DEMYC to send mission to observe Kurdistan independence referendum

The Kurdistan Region is a great model of peaceful coexistence between all ethnic and religious groups who all peacefully share the same land, Democrat Youth Community of Europe (DEMYC) said on Tuesday.
author_image Sangar Ali

ERBIL, Kurdistan Region (Kurdistan24) – The Kurdistan Region is a great model of peaceful coexistence between all ethnic and religious groups who all peacefully share the same land, Democrat Youth Community of Europe (DEMYC) said on Tuesday.

Earlier this month, the President of the Kurdistan Region Masoud Barzani decided to hold an independence referendum on Sep. 25, 2017.

President Barzani declared the people of the Kurdistan Region have the right to resolve their future.

In a statement, DEMYC said they would participate in the referendum by sending an observation mission to oversee the event.

It called on the Kurdistan Regional Government (KRG) to consider the rights of ethnic and religious groups living in the Region while holding the referendum.

“We expect that any decision to be taken regarding the future of [the Kurdistan Region] will be respectful of the Constitution of the Republic of Iraq, regarding all necessary provisions,” the statement read.

Founded in 1964, DEMYC is one of the strongest political youth organizations in Europe.

It has over one million affiliates in its member organizations and currently consists of 45 national associations from 33 countries in Europe.

In another part of the statement, DEMYC acknowledged the right of citizens to decide their future, the non-binding character of the Region’s independence referendum, and the aspirations of the people in the Kurdistan Region.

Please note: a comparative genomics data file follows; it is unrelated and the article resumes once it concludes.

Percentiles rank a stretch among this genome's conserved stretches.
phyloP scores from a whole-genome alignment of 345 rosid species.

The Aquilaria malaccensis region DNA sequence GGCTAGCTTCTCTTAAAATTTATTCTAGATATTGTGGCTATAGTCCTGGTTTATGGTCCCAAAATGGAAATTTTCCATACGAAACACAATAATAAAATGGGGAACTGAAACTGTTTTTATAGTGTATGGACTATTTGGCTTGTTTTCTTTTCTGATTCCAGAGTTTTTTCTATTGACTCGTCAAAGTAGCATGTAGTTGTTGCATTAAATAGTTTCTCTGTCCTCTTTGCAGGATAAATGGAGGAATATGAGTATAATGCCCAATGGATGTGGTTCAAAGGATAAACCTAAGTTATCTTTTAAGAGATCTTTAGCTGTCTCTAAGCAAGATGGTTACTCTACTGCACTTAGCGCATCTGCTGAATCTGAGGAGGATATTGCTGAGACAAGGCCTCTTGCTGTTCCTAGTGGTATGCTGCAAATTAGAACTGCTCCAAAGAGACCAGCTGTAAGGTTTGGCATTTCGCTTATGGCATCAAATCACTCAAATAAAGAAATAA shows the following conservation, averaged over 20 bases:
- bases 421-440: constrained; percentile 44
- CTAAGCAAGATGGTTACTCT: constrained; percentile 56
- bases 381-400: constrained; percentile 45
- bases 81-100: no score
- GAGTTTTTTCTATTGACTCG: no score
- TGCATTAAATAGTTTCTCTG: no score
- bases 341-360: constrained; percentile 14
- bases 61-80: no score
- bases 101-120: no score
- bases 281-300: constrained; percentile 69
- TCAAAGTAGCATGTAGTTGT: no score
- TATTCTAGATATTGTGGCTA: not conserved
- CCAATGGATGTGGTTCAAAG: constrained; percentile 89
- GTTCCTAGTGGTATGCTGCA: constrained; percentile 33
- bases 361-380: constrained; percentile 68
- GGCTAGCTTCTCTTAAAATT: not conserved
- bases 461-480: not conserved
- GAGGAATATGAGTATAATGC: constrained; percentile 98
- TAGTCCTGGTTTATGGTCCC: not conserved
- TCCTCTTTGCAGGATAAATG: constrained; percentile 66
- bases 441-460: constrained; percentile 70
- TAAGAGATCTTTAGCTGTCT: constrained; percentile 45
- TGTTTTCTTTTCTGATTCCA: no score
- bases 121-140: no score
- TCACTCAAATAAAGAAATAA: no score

It pointed to the United Nations Security Council (UNSC) Resolution 688 which highlights the suffering of Kurds, Assyrians, Ezidis, and other groups by the former dictator of Iraq Saddam Hussein.

The report also emphasized the “true courage” of the Kurdish Peshmerga forces battling the Islamic State (IS) in coordination with other forces.

The Kurdistan Region “became a great model of peaceful coexistence between different ethnicities and religions,” DEMYC added.

The organization also noted that “Assyrians, Chaldeans, Armenians, Ezidis, and Turks [among others] peacefully share the same land.”

Kurds are believed to be the largest stateless nation in the world, estimated at over 40 million, mostly settled in Turkey, Iraq, Iran, and Syria.

The creation of a Kurdish state has long been a dream for almost all Kurds around the world.

Kurdish officials have said the referendum would include the Kurdistan Region as well as disputed territories, including the oil-rich province of Kirkuk.

Additionally, the referendum’s ballot question will be in four languages: Kurdish, Arabic, Turkmen, and Assyrian.

 

Editing by Karzan Sulaivany